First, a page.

Cardiac imaging provides a multiparametric approach to various diseases. In particular, in patients with heart failure, these techniques provide a high volume of information on blood flow distribution, metabolism and regional/global function.
Among interventions able to improve quality of life and outcome, CRT has been proposed in patients with drug-refractory heart failure and left bundle branch block (LBBB), and imaging and optimisation of CRT has been based mostly on echocardiography.
This conduction abnormality is very complex and results associated to major changes in regional wall motion, perfusion and metabolism. Patients with LBBB commonly have abnormal ventricular septal motion with a decrease in regional kinesis, an abnormal pressure gradient between the left and the right ventricles and an increase in left ventricular end diastolic diameter (1). Moreover, LBBB reduces global left ventricular function and may induce regional metabolic and perfusion abnormalities. These effects may be negligible in patients with preserved global ventricular function but in patients with heart failure they may contribute to a further decrease in clinical conditions and functional class.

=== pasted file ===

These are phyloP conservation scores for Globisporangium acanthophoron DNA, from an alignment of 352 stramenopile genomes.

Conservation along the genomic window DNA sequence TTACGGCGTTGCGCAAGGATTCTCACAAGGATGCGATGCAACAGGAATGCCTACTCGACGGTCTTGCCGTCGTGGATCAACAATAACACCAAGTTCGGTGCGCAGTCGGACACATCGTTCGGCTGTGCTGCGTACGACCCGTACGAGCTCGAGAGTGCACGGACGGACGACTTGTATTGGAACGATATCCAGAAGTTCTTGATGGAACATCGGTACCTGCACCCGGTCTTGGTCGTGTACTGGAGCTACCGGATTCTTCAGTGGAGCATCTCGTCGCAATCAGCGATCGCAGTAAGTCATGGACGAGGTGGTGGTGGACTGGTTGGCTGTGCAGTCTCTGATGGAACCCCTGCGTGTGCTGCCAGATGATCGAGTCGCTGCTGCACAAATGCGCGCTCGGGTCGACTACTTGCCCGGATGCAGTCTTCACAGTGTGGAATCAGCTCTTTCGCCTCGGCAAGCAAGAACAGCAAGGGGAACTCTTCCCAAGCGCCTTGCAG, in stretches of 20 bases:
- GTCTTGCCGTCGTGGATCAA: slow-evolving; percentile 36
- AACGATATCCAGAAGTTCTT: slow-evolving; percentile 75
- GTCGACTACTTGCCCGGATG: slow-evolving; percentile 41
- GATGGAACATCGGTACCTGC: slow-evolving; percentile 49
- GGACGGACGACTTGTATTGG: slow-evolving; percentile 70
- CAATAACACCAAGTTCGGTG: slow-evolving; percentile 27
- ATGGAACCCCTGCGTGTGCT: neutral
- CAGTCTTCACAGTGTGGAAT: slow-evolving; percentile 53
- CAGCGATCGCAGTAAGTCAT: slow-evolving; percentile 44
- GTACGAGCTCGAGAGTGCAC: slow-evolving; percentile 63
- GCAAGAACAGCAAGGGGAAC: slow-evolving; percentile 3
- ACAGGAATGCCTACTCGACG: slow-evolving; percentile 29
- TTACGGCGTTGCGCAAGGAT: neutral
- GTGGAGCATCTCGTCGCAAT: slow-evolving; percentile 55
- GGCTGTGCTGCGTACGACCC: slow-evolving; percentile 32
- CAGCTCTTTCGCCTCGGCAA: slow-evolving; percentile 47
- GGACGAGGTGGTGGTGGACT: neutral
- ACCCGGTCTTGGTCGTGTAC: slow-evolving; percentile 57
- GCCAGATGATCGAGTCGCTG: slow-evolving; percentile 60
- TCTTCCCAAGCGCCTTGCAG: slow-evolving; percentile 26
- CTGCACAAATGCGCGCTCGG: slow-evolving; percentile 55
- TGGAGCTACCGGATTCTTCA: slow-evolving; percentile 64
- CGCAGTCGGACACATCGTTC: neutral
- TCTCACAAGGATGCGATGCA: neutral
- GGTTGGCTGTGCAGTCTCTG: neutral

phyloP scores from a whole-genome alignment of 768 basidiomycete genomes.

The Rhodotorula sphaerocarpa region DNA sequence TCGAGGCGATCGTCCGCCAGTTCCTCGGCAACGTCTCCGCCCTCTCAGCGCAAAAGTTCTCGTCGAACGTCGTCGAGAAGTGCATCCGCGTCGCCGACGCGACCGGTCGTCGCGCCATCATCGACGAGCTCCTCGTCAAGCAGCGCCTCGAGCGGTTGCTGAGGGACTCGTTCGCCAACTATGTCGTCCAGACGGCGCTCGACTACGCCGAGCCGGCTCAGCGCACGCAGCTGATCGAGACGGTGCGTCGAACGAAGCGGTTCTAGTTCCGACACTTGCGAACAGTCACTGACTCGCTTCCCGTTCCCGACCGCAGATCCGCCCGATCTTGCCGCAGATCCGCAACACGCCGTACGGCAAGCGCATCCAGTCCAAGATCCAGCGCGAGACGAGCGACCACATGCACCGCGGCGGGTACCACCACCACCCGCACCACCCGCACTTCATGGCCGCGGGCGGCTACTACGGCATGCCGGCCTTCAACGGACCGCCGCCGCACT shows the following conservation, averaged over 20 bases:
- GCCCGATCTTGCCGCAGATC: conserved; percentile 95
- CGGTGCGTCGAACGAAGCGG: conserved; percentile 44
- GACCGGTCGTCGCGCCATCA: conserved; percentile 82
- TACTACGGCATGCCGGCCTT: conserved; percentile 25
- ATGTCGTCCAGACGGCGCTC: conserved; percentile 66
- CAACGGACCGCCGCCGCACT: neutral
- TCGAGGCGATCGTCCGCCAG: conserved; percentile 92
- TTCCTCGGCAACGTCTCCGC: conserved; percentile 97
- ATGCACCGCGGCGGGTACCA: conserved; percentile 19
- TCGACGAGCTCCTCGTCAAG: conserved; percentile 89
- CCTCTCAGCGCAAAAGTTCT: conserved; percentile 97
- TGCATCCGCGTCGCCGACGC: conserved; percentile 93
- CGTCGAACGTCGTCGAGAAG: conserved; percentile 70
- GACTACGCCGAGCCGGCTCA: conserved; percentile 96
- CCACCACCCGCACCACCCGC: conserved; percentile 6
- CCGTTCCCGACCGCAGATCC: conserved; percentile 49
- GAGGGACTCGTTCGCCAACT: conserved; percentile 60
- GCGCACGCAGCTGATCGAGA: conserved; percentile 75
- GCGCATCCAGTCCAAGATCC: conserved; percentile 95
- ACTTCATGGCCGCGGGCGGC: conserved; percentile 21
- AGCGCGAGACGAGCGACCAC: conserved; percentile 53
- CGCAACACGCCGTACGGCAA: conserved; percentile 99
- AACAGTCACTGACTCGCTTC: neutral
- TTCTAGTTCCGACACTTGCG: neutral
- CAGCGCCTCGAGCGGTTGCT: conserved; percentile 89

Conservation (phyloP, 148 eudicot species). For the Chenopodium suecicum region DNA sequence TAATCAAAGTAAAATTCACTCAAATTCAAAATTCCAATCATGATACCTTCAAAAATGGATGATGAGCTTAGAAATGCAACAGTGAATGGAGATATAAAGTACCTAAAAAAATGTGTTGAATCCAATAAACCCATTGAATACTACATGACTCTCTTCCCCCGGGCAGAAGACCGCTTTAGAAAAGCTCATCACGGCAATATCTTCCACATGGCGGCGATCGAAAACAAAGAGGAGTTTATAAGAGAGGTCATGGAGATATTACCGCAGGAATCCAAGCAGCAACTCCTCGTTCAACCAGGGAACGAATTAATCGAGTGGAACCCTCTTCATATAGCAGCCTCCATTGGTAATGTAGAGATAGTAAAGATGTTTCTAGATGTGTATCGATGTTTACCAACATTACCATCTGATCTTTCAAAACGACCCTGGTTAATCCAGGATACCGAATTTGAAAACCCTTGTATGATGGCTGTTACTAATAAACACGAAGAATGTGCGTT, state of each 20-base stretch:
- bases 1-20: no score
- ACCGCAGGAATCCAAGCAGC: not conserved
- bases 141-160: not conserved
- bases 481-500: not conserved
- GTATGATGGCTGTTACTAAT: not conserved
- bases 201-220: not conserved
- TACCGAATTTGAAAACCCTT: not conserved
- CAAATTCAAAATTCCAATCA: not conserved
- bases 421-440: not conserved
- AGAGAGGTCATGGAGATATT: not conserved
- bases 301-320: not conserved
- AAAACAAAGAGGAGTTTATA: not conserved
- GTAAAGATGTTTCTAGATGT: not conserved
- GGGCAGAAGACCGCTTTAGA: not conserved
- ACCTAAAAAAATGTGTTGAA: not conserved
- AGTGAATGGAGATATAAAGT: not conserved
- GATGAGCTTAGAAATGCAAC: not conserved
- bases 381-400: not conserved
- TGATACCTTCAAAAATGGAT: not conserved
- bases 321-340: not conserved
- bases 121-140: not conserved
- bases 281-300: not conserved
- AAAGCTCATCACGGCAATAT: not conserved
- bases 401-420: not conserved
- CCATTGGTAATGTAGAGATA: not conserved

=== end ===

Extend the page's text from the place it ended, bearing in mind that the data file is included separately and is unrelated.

The multiple effects of CRT
The physiological effects of CRT are to correct the non uniformity of ventricular activation, contraction and relaxation sequences, reducing the LBBB-induced mechanical interventricular dyssynchrony between the right and the left ventricle and the intraventricular dyssynchrony within the left ventricle. CRT increases left ventricular filling time, decreases septal dyskinesis, reduces mitral regurgitation, thus improving haemodynamics.
These acute multiple effects of CRT can be accompanied by more complex perfusion or metabolic adaptations that may lead to long-term benefits even in patients who do not show any increase in left ventricular ejection fraction. Probably, CRT works on a wide spectrum and these “mismatch” observations simply reflect patients in whom the clinical improvement is not obtained by a volumetric resynchronisation. These observations demonstrate that wall motion data cannot explain all the effects of CRT.
CRT and echocardiography